Yet the extended enterprise is reallyabout creating a defensible long-term competitive position throughstrong supply chain integration, collaborative behaviors, and thedeployment of enabling information technology. Herein lies the challengewe face in writing this book. We advocate close ties among supply chainpartners and argue the importance of the extended enterprise as thepreferred business model for the new millennium. If we look at thecurrent state of affairs, most companies fall short of our normativeparadigm. Our observation is that most firms are not even close todeveloping the requisite mindset; they lack the skills and competenciesneeded and cannot implement the processes that lie at the heart of theextended enterprise.
We are open to criticism that we have created anideal world and that we are naive. Our objective is to share our visionof how supply chains should be. We acknowledge that most firms struggleto transform their supply chain relationships. We are aware that thereare obstacles that must be overcome. At the same time, there are a smallnumber of exemplar companies that are much farther along this path.These companies do demonstrate extended enterprise behaviors and arereaping the benefits of cross-company integration or an ability toinstitute design product and process changes with suppliersinstantaneously and on a global basis. We will document thesebest-of-breed examples and use them to support our vision. Theseexamples demonstrate that the time for extended enterprise thinking isnow. To wait is to jeopardize the future competitive position of yourcompany.
We advocate that extended enterprise thinking forces thecompany to consider supply chain-wide effects for actions taken andstrategies developed. Concurrently, such thinking also encourages thedevelopment of evaluative criteria that examine cost savings and revenuegrowth. Metrics for evaluating supply chain-wide performance cannotemphasize one to the exclusion of the other, although we admit that thecost-focused measures are more prevalent. Despite the acknowledgednascent state of metrics that examine extended enterprise performance,we believe that valid and reliable measures are being developed and thatany attempt to measure these benefits is a step in the right direction.If not measured, the hard work will never be done. For the extendedenterprise to be successful, it has to be viewed as an investment. It isan investment in the lifeblood of the firm and is necessary if the firmseeks to attain a sustainable competitive advantage.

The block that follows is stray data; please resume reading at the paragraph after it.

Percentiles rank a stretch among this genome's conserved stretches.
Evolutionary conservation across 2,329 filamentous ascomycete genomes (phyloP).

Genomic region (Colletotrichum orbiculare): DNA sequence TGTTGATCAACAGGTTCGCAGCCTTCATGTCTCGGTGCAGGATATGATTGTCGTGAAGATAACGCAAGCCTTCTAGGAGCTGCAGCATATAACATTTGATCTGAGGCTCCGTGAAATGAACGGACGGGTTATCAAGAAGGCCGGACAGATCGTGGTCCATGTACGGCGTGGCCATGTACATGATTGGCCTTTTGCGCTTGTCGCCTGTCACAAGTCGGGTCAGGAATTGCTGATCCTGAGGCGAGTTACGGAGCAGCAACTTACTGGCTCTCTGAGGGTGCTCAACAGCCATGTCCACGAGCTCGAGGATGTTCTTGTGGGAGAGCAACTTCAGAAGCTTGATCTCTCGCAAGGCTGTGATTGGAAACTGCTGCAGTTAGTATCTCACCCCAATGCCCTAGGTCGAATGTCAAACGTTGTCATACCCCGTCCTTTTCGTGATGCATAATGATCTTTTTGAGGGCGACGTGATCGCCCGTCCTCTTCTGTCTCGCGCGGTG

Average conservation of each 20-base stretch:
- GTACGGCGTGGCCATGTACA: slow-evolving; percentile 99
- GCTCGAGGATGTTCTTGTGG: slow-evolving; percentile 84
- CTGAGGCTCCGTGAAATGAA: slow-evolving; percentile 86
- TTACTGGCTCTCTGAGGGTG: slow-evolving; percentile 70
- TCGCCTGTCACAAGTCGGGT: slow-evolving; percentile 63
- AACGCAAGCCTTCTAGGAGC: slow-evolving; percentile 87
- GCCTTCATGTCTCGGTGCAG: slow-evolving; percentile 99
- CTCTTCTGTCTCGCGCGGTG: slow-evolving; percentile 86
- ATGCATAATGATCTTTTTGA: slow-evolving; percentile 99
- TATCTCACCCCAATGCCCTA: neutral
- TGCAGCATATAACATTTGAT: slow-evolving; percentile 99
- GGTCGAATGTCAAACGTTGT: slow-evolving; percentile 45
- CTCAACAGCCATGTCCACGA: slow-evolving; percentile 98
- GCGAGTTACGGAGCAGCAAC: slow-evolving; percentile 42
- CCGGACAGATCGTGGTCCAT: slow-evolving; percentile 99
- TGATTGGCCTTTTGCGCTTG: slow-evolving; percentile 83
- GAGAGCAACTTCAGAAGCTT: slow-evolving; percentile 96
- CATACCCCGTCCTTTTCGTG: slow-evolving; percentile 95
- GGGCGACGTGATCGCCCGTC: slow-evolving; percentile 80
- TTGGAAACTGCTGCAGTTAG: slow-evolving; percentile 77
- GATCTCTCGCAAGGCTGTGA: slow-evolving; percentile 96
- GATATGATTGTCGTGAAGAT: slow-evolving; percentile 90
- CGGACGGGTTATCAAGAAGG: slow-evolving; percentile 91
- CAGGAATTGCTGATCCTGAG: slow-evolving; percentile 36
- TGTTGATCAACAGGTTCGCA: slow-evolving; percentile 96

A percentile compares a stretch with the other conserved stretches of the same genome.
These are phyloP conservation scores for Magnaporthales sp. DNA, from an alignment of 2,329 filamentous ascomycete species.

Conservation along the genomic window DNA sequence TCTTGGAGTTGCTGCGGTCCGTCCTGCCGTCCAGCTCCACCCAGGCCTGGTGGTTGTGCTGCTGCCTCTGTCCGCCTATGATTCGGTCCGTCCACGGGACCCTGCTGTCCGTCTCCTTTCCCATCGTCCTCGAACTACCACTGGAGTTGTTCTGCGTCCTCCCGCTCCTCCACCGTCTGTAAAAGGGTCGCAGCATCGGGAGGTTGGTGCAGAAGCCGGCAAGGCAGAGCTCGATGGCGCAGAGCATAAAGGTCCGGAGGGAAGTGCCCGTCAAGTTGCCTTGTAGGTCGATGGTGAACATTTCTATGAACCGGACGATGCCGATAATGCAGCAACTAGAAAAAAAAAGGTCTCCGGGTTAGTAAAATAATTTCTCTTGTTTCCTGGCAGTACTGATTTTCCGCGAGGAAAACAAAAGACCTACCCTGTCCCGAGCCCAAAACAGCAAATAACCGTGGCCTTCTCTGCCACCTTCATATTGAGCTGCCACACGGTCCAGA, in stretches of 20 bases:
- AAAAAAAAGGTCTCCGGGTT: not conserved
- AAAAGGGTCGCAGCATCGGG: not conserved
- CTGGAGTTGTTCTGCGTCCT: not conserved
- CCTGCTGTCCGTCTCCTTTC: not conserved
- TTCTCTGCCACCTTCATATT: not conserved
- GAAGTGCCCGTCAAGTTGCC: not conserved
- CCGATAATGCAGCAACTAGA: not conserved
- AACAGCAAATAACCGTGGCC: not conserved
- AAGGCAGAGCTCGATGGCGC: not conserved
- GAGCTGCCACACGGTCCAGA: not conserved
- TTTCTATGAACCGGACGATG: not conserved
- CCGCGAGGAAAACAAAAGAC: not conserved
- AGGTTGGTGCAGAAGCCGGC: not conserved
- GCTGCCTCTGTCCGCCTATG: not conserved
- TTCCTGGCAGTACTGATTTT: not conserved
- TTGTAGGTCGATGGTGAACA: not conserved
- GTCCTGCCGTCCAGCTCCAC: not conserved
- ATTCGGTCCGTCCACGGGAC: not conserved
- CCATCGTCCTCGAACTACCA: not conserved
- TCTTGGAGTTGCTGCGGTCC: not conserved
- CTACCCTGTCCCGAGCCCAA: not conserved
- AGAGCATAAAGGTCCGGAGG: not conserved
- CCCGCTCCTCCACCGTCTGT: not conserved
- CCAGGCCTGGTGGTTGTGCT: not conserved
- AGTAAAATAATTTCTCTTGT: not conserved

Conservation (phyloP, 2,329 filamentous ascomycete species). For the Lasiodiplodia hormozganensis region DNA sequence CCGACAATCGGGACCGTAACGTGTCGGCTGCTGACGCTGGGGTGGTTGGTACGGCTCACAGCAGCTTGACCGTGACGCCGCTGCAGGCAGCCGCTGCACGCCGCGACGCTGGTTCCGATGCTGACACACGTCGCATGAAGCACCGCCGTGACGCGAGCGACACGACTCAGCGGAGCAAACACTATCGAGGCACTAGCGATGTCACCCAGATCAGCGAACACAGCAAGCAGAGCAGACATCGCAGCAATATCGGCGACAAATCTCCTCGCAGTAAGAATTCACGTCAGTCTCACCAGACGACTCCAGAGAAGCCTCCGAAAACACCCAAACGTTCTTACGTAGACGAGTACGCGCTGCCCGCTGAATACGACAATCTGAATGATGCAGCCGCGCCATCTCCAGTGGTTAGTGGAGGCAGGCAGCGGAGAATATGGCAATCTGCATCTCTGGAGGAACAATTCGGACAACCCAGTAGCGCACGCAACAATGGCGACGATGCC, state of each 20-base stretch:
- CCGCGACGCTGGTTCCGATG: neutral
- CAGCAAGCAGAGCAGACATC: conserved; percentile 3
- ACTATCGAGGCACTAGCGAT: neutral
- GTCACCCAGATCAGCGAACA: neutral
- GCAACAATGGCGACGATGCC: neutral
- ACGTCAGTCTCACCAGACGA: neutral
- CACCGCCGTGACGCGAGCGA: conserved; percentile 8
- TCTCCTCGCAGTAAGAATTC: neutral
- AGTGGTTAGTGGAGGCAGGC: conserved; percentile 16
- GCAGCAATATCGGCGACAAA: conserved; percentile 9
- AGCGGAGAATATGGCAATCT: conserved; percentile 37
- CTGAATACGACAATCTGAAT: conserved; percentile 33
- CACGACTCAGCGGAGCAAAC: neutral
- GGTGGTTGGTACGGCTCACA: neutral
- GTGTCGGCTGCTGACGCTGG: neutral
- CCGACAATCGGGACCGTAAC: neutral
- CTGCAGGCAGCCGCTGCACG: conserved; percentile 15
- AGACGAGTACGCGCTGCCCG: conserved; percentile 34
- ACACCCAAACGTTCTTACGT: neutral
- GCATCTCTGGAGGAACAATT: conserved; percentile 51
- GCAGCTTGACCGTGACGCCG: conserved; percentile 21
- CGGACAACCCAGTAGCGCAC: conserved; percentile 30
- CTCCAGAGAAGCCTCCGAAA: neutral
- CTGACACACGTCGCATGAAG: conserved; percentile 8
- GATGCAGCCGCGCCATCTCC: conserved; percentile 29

In part, supplychain integration begins with goal alignment. The challenge is to aligngoals on two levels: corporate and supply chain-wide. For manycompanies, procurement has come a long way from its lowly origins to nowbeing considered a strategic partner in the planning process. Many of uscan recall the time when purchasing did not enjoy such status. Armedwith an understanding of the corporate mission and strategic plan,extended enterprise managers (purchasing) can initiate and/or facilitatethe requisite cross-functional linkages and cross-discipline dialoguesthat support corporate-wide supply chain initiatives. The truechallenge, however, is to accomplish this alignment across allcomponents of the supply chain to ensure the same level of coordinationand collaboration that can exist within one firm. The challenge ofserving as a catalyst to bring together the skills and capabilities ofindependent companies working together to accomplish mutually achievablegoals is a non-trivial problem.